The losses on the corner of the smooth element had been overpainted with a material that had dramatically discolored. To remedy this, the overpaint was removed as much as possible while maintaining the integrity. The losses were filled with traditional gesso coated with a black bole and gilded. The original gilding was a silver leaf coated with shellac. Due to the level of damage and lack of uniformity of the surface, the inner liner was regilded and coated with a patina, enabling that section to be less of a distraction to the general balance of the frame design.To even out the overall sheen of the frame, a thin layer of synthetic varnish was used to coat the entire surface, producing a subtly gorgeous frame that now complements Bensell’s Rip Van Winkle.

Bensell’s Rip Van Winkle
Bensell’s painting Rip Van Winkle demonstrates his skill at combining a detailed landscape painting with a narrative portrait, recreating Washington Irving’s timeless tale.

Not familiar with Irving’s short story Rip Van Winkle? According to legend, Rip lived in a small village in New York State at the foot of the Catskill Mountains. He was a friendly fellow, but a rather lazy husband. One day to escape his chores and his wife’s nagging, he decided to go hunting with his dog, Wolf.

While climbing up the mountain, he stumbles upon a rather peculiar little man carrying a heavy keg, which he offers to help him carry. Rip and the man carry the keg deep into the woods until they meet a group of odd-looking men playing a game of nine-pins. To thank him for his help, the men invite him to quench his thirst with the mysterious liquid from the keg. After consuming one too many drinks, Rip falls into a deep, deep slumber.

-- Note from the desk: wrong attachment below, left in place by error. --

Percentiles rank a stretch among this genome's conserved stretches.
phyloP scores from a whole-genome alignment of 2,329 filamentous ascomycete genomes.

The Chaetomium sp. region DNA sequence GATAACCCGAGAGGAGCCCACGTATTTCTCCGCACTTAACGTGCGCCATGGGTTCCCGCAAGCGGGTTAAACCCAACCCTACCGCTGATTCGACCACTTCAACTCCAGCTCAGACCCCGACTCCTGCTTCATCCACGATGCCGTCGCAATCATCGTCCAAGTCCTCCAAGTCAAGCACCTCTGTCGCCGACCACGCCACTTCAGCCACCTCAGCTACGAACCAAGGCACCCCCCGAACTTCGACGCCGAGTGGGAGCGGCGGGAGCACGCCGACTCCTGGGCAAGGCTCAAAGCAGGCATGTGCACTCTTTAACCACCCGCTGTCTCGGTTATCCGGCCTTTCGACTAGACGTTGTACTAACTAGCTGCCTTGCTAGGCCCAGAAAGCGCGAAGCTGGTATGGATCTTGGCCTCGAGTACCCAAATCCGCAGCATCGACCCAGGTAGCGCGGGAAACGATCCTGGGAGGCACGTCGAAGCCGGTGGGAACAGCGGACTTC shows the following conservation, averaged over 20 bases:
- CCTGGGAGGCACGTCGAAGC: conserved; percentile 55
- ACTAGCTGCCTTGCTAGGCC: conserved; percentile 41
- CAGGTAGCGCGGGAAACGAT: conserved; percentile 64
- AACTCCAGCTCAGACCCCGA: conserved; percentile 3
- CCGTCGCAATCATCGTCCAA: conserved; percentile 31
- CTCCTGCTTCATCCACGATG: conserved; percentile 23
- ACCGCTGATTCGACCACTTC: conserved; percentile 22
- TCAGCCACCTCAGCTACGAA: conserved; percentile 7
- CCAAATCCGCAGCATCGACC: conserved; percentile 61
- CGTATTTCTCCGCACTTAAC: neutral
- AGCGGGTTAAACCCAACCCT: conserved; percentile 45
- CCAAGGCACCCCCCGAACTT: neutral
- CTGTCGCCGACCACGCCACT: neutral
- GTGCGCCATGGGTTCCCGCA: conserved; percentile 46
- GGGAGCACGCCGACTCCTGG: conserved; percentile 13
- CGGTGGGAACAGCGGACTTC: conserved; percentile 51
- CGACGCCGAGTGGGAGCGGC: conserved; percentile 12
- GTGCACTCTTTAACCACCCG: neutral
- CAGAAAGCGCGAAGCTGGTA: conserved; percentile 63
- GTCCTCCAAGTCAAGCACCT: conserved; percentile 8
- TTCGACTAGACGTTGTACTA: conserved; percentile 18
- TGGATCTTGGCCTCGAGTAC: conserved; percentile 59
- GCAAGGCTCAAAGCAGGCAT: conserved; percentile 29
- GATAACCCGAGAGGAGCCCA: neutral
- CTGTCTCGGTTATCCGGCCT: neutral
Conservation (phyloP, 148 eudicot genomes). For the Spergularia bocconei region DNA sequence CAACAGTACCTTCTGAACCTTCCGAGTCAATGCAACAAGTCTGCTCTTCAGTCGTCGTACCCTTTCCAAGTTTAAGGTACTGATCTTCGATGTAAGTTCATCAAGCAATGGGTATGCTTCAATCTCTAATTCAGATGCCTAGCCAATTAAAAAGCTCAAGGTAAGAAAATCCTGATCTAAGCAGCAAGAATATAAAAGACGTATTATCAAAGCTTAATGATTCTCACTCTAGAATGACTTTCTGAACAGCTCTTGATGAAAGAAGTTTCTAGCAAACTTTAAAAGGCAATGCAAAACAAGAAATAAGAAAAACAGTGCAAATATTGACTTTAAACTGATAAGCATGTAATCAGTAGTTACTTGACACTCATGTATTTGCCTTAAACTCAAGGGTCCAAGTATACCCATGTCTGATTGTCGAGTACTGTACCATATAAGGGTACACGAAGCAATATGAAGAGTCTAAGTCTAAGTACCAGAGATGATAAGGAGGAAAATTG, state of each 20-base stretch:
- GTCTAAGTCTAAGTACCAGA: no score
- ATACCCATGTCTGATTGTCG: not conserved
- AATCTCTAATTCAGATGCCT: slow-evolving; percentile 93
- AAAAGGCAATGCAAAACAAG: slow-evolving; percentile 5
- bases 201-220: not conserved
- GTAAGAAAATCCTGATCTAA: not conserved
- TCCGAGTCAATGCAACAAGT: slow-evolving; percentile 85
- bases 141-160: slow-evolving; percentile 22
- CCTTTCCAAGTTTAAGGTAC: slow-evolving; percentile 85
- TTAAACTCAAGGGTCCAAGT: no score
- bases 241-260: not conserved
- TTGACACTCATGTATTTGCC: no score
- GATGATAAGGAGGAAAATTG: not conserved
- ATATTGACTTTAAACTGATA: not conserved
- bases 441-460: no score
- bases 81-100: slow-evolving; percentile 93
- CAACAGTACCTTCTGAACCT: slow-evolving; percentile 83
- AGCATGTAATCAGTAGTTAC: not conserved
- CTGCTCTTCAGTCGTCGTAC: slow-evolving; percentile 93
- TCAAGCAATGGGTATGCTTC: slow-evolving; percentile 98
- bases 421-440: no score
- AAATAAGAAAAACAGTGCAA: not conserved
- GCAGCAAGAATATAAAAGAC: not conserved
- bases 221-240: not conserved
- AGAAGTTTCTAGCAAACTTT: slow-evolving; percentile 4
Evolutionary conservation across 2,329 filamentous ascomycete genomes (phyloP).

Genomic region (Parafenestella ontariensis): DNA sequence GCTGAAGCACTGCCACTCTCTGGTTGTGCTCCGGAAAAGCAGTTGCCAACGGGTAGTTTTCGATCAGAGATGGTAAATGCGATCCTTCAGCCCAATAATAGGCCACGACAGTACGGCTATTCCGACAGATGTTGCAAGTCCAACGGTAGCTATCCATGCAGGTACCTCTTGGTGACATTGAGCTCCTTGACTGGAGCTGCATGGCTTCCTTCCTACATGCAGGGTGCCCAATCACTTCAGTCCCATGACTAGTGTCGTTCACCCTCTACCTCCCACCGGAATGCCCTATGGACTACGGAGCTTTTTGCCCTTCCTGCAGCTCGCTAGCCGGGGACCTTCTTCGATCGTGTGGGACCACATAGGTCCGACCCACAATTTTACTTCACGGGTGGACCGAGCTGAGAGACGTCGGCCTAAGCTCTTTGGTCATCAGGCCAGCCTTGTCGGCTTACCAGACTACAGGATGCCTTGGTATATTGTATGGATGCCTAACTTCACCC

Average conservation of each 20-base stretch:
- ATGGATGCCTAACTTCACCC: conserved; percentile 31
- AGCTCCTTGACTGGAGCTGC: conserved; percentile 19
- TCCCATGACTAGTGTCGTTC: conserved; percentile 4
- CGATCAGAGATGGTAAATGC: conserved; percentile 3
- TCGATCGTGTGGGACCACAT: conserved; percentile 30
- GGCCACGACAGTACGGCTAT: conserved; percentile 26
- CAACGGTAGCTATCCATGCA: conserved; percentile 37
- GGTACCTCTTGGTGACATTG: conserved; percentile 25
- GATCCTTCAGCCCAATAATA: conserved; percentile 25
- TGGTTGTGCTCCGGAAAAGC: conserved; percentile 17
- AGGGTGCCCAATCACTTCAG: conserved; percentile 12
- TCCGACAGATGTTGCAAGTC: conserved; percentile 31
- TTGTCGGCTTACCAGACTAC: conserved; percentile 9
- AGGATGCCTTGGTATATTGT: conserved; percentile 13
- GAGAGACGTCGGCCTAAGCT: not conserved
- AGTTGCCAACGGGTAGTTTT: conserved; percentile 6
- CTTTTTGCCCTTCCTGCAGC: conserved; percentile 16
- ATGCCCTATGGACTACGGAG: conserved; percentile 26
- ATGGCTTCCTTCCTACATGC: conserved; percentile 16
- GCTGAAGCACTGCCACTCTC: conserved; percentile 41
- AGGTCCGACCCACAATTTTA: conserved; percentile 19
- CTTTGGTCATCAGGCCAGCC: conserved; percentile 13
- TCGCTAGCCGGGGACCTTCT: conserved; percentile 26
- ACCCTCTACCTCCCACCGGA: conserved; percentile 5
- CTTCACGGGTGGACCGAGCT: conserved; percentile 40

George Frederick Bensell (1837–1879), Rip Van Winkle, Not Dated, Oil on Canvas, 50 in. x 39 1/2 in, Gift of the Western PA Conservancy, Pittsburgh, PA from the Dorothy Kantner Estate, In Memory of George and Lila B. Hetzel, 1977.129.

Rip wakes up, thinking he has only slept for one night, but after gazing about he realizes he’s been sleeping for 20 years! He hurries down the mountain to his village, which is quite changed. The image of King George III on the sign over the inn has been replace by George Washington, indicating to the reader that Rip slept through the Revolutionary War. The story ends on a happy note though with Rip being reunited with his adult children and grandchildren.

The narrative painting captures Rip’s bewildered awakening after being asleep for 20 years. The artist clearly depicts the shock on Van Winkles face with a forehead creased in consternation and concerned eyes and realistically renders details of Rip’s appearance with a long white beard, balding head, ragged clothes, a rotted gun, and long sharp fingernails. Setting the life-size figure of Rip at the center and forefront of the mountainous landscape, Bensell focuses the viewer’s attention on the main character of the story.

Welcome Bensell’s Rip Van Winkle back with a visit to the Museum and experience this wonderful narrative painting in person. Open 10am-5pm, Wednesday-Sunday. Please, register for your visit in advance!

Bibliography
The text in the first two sections of this article, But why did Bensell’s Rip Van Winkle leave the Museum for so long? and Conservation Frame Treatment, includes excerpts from the conservator’s report that have been lightly edited by Director of Collections and Exhibition Management Doug Evans and Manager of Communications Maggie Geier.

The text in the last section, Bensell’s Rip Van Winkle, includes lightly edited excerpts from:

  1. Jones, Barbara L. “George Frederick Bensell (1837-1879), Rip Van Winkle, n.d..” Picturing America: Signature Works from the Westmoreland Museum of American Art, by Barbara L. Jones et al., Westmoreland Museum of American Art, 2010, p. 63.